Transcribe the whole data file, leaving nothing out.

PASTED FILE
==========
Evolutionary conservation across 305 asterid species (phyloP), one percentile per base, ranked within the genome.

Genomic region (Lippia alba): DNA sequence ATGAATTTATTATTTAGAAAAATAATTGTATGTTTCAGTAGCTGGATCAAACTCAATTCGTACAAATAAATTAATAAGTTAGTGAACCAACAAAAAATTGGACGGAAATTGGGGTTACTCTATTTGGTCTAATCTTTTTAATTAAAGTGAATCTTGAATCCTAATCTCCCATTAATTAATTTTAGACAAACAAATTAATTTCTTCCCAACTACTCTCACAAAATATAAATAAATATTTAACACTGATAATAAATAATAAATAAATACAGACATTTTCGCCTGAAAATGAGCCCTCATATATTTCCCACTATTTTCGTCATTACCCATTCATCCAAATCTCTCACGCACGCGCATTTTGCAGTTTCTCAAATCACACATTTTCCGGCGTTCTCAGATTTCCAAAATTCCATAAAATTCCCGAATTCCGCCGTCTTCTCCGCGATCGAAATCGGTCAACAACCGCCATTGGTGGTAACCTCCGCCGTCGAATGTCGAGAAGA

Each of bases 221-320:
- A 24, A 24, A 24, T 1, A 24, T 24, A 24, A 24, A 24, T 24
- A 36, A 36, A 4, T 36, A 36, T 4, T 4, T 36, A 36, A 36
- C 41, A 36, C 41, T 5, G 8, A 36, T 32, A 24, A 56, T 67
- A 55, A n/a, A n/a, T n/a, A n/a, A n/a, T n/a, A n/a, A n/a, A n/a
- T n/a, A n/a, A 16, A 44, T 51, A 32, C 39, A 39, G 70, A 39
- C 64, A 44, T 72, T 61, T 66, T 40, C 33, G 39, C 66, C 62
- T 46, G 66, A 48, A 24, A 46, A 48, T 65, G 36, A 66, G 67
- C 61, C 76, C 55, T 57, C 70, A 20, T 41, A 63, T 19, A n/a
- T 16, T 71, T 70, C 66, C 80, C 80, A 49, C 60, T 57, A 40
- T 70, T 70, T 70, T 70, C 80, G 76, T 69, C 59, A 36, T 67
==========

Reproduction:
Evolutionary conservation across 305 asterid species (phyloP), one percentile per base, ranked within the genome.

Genomic region (Lippia alba): DNA sequence ATGAATTTATTATTTAGAAAAATAATTGTATGTTTCAGTAGCTGGATCAAACTCAATTCGTACAAATAAATTAATAAGTTAGTGAACCAACAAAAAATTGGACGGAAATTGGGGTTACTCTATTTGGTCTAATCTTTTTAATTAAAGTGAATCTTGAATCCTAATCTCCCATTAATTAATTTTAGACAAACAAATTAATTTCTTCCCAACTACTCTCACAAAATATAAATAAATATTTAACACTGATAATAAATAATAAATAAATACAGACATTTTCGCCTGAAAATGAGCCCTCATATATTTCCCACTATTTTCGTCATTACCCATTCATCCAAATCTCTCACGCACGCGCATTTTGCAGTTTCTCAAATCACACATTTTCCGGCGTTCTCAGATTTCCAAAATTCCATAAAATTCCCGAATTCCGCCGTCTTCTCCGCGATCGAAATCGGTCAACAACCGCCATTGGTGGTAACCTCCGCCGTCGAATGTCGAGAAGA

Each of bases 221-320:
- A 24, A 24, A 24, T 1, A 24, T 24, A 24, A 24, A 24, T 24
- A 36, A 36, A 4, T 36, A 36, T 4, T 4, T 36, A 36, A 36
- C 41, A 36, C 41, T 5, G 8, A 36, T 32, A 24, A 56, T 67
- A 55, A n/a, A n/a, T n/a, A n/a, A n/a, T n/a, A n/a, A n/a, A n/a
- T n/a, A n/a, A 16, A 44, T 51, A 32, C 39, A 39, G 70, A 39
- C 64, A 44, T 72, T 61, T 66, T 40, C 33, G 39, C 66, C 62
- T 46, G 66, A 48, A 24, A 46, A 48, T 65, G 36, A 66, G 67
- C 61, C 76, C 55, T 57, C 70, A 20, T 41, A 63, T 19, A n/a
- T 16, T 71, T 70, C 66, C 80, C 80, A 49, C 60, T 57, A 40
- T 70, T 70, T 70, T 70, C 80, G 76, T 69, C 59, A 36, T 67